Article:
by Mindy Rhiger
Thanksgiving is over, and the holiday season has officially begun. In another week or so, we will put up our Christmas tree, and I’ve already started thinking about gifts for my friends and family. To be honest, I’m a predictable gift-giver. The librarian in me can’t help but use these occasions to share my favorite books with people I think will love them. Here are a few books that just might make good gifts for your freethinking family (or one you know), along with a peek inside a couple of them.
I’ll start with one of my favorite picture books of 2012. You Are Stardust by Elin Kelsey is a beautiful look at the natural world beginning with the idea that every atom in our bodies came from a star that exploded long before we were born. This is a book that will connect kids to our world, introduce them to science facts, and build a sense of wonder at it all. The poetry of the text is accompanied by intricate diorama illustrations that are quite stunning. I wanted to pore over the pages again and again for the art and the ideas. Check out the teacher’s guide for some ideas on how to use this book to talk about science with your kids.
Ubiquitous: Celebrating Nature’s Survivors begins with bacteria. Nearly 4 billion years ago, it was the first life on a newly formed earth, and it is still with us today. Sidman introduces 13 other survivors in chronological order from when they first appeared in this book of poems. We learn about beetles, mollusks, ants, and others in poetry, prose, and art. It is hard to put an age-range on this book because it really is an all-ages look at life on earth that will engage anyone with an interest in science, poetry, or art, but it will probably be best received by kids ages 7-10.
I guess I’m revealing my love of poetry because I have another science poetry pick for you with The Tree That Time Built. It is appropriate, of course, since “both poets and scientists wonder at and about the world” as the book says. This collection of poems draws from a wide range of poets old and new, and the poems are grouped by themes that relate to science and nature. The book is aimed at kids in elementary and middle school, but it will be a gift for the whole family.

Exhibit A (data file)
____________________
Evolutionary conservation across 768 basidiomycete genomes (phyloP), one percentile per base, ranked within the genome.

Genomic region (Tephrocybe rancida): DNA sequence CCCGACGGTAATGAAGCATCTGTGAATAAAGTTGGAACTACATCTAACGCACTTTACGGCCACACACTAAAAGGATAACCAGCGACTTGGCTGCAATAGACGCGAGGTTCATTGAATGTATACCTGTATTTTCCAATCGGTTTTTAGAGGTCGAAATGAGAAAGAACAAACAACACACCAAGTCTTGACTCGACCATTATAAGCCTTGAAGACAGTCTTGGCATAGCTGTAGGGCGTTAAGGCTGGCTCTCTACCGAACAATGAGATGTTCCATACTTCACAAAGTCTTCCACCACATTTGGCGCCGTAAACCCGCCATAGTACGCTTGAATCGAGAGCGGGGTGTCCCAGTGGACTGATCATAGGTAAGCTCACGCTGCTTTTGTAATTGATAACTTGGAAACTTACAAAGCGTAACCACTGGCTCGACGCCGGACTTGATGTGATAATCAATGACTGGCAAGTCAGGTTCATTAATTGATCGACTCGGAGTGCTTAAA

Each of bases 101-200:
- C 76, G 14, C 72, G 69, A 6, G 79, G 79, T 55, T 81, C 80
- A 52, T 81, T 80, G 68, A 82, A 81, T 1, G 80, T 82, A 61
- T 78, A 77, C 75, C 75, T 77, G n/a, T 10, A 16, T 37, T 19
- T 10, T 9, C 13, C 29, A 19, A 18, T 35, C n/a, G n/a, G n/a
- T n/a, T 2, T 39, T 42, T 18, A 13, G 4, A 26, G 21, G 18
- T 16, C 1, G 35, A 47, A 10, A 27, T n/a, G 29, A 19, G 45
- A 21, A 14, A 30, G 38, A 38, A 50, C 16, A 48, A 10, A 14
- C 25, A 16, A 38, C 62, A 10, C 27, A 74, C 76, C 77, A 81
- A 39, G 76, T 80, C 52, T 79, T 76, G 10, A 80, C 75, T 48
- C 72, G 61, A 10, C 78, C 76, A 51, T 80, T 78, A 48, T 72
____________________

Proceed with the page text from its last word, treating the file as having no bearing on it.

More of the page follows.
You want science without poetry? Okay, okay. I have something for you too. The Really, Really Big Questions series introduces science, philosophy, and skepticism in a question and answer format that will will appeal to curious kids ages 8-12. Start with the first book, Really, Really Big Questions About Life, The Universe, and Everything, for an overview of some pretty heavy topics that author Stephen Law manages to make fun (and funny). The “answers” are designed to lead to more questions and help kids come to their own conclusions. Other books in the series take on space and time, God and faith, and existence and identity. Fascinating information in a hip-looking package. Any of these would make great gifts on their own, or give the whole set!
Finally, I would be remiss if I didn’t mention The Magic of Reality by Richard Dawkins. This book is for an older audience that the others I’ve mentioned, but it should not be overlooked. It is a remarkable introduction to science questions and concepts that will engage readers who may not even be interested in science. The connections to history, mythology, and culture are fascinating, and the illustrations by Dave McKean are striking. It will have a place on most freethinking family bookshelves.
These are just a few of the many, many possibilities for giving books this year. Whether you choose these or something completely different, I hope you’ll choose to share books with the people in your life this year.
Mindy Rhiger is a librarian specializing in children’s books. She blogs about books and family life at Proper Noun Blog.